by chmood on Wed Sep 19, 2012 at 08:23:06 AM PDT

  •  Huh. (0+ / 0-)
    every American signs by accepting citizenship in this country.
    Can't recall ever accepting citizenship myself.  I doubt most Americans have.

    That aside, private property long predates entitlement programs.  The idea that the latter is a condition for the former is absurd and ahistorical.

  •  good diary...one small point (3+ / 0-)

    dont romanticize shanty towns.

    Favelas (shanty towns) in Brazil have faced removal several times over the last 75 or so years. Sometimes they are eradicated...by the wealthy...and sometimes they have won significant legal and political battles. Its the same story for most places where you find shanty towns.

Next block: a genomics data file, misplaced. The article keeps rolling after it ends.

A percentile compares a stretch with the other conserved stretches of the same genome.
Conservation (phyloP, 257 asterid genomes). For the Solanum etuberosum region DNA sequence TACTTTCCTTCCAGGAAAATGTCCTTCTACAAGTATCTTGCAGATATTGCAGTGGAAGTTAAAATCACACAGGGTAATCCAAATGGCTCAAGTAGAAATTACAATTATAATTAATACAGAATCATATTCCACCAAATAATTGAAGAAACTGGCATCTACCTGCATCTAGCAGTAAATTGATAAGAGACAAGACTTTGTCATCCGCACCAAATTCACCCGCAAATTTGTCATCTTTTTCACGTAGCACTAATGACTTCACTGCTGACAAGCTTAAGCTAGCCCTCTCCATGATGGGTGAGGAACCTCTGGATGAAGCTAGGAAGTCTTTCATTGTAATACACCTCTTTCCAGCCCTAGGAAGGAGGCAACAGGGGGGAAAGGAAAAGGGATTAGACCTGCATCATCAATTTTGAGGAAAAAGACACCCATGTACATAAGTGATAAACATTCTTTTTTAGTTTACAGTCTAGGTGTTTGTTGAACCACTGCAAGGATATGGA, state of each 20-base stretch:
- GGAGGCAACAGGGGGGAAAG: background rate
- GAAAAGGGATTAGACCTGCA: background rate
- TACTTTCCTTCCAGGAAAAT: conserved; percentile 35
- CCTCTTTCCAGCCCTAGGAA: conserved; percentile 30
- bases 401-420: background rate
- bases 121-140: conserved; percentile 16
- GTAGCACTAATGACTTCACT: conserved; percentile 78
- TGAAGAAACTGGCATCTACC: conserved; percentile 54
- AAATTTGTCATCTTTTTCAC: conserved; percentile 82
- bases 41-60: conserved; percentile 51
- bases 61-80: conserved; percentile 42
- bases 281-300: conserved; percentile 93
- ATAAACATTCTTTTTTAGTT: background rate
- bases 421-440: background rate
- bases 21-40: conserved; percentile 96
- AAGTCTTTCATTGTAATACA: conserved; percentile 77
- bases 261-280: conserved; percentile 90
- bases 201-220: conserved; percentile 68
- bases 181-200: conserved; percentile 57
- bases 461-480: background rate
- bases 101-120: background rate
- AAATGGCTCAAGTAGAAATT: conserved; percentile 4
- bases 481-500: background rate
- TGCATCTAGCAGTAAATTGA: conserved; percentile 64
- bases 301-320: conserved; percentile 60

THE MST (landless workers movement) in Brazil has sometimes been very successful in occupying and cultivating land that they also essentially squat upon. And sometime the death squads have come to remove them. Plus....Brazil has laws stating the requirement of putting land to social use. ie, not cultivating farmable land can make is suspectable to change of ownership.

    Some years ago I spent a few days in a shanty town in Belize city. We stayed at my friend's sister's home. While there we read about how fishing interests were being sold to a Korean company and that the seasons when locals could harvest lobster or conch were limited to about two weeks out of the year for both shellfish....where as my friend claimed that while growing up in the 70s...in a freakin' grass shack!...they could always get food like lobster and conch.